Notwithstanding a favorable court ruling freeing state bond funds, construction is delayed on the 800-mile project, reports Ralph Vartabedian of the LA Times. Jessica Calefati of the Mercury News writes on opponents' appeal to the state Supreme Court
For the second time in a year, Baltimore has pulled the plug on both its red-light and speed enforcement cameras, paying the contractor $600,000 to do so. Re-evaluation will determine where the city, which now owns most of the cameras, goes next.
A new report by the U.S. Department of Transportation's lead watchdog outlines the top challenges the department faces in the coming year. Expanding oversight and improving air, rail and road safety top the list.
Multiple metrics have been developed to measure which areas are the most friendly to pedestrians. But by looking at Census Data on commuting patterns, one can glean which city's residents are making the most of their "walkable" environs.
Cory Booker entered office with a goal of transforming Newark's reputation from failed city to recovering city. J.B. Wogan examines whether the new senator used the city as a platform to boost his own image, or enacted meaningful change.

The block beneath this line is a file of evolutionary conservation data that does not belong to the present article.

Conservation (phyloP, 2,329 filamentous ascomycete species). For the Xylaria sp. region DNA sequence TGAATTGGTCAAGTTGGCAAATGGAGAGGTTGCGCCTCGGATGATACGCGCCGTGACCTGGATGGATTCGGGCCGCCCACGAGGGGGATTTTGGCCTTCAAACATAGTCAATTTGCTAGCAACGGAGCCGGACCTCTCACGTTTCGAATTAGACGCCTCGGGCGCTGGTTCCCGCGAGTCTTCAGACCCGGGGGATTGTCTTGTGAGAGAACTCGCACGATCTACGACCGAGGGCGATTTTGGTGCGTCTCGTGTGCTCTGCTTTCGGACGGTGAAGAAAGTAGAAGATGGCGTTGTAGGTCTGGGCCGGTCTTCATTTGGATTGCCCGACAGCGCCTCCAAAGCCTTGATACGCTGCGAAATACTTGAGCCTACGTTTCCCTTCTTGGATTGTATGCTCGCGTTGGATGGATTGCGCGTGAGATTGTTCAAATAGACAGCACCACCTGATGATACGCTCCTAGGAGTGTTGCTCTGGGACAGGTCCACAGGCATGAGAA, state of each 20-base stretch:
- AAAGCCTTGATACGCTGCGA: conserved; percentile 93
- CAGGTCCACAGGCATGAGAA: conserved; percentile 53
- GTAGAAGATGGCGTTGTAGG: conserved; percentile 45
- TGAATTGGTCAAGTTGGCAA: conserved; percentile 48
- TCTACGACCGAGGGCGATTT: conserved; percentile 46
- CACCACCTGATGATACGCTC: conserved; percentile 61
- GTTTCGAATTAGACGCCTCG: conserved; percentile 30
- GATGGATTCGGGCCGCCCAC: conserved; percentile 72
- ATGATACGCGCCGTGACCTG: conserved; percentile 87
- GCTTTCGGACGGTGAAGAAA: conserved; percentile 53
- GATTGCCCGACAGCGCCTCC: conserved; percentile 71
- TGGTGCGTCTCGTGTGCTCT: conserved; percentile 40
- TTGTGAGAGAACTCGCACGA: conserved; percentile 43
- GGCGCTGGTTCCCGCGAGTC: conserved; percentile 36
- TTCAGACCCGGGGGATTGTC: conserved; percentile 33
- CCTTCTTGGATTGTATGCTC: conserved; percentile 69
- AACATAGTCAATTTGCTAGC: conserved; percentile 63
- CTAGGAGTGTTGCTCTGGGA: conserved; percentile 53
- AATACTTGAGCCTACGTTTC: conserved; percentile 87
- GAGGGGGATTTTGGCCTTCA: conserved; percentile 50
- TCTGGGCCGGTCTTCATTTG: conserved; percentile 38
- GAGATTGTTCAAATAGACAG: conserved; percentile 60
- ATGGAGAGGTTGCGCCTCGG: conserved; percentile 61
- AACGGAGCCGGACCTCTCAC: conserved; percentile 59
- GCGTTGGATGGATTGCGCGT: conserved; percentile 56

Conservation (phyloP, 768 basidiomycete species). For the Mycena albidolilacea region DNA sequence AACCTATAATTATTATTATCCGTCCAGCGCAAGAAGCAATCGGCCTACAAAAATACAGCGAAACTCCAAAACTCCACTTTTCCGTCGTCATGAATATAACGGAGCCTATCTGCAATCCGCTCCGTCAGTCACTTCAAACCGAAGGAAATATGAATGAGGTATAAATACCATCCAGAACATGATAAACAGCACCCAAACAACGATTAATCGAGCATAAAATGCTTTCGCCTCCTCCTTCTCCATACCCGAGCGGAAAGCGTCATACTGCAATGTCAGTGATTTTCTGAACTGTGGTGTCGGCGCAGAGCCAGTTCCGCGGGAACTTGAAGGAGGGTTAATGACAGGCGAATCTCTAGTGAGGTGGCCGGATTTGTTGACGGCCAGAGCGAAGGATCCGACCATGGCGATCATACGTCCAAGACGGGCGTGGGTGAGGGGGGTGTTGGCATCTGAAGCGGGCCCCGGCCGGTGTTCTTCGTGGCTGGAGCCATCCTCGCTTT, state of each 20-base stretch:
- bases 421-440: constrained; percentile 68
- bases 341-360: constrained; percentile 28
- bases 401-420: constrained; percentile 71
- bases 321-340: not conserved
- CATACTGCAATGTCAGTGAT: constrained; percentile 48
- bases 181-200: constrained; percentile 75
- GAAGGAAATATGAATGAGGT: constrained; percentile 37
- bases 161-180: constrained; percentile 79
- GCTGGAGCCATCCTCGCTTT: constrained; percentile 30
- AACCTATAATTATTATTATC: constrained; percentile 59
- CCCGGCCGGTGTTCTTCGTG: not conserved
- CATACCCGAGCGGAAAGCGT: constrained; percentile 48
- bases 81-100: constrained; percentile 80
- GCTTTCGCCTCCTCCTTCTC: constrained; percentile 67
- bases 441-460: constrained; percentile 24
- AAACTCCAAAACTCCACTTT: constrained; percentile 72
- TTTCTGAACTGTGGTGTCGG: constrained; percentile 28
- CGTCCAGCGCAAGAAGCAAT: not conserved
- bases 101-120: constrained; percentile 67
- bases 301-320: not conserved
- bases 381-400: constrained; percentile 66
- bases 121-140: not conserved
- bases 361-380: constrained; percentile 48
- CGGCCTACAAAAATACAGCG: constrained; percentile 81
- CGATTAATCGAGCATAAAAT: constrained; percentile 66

When it was launched by Mayor Emanuel and Bill Clinton, the Chicago Infrastructure Trust was promoted as an innovative model for how U.S. cities could fund improvements. But after a year and a half, the bank is struggling to fulfill its promise.
Tell me if this sounds familiar: A city repaves a crumbling street only to dig it up again 9 months later to replace an aging water main. Chicago's new Project Coordination Office (PCO) is intended to prevent such unnecessary and costly headaches.
Officials in Oregon, New York, and California have embraced crowdfunding as a way to push forward with environmental projects in a time of constrained budgets. Though the emerging tool is attractive to many, others see danger.
With smartphone use eclipsing 60% of mobile subscribers, "distracted walking" is a growing problem in communities across the United States. Portland is testing out several technologies to prevent pedestrians from walking in front of buses.
As localities increasingly pursue public-private partnerships to fund much-needed infrastructure projects, Ryan Holeywell explores the promise and pitfalls of this popular financing arrangement. Are dissenting voices being stifled?
The U.S. House of Representatives has nearly unanimously passed a new bill! While that's news in itself, the bill facilitates infrastructure improvements (water-oriented in this case), an often divisive issue.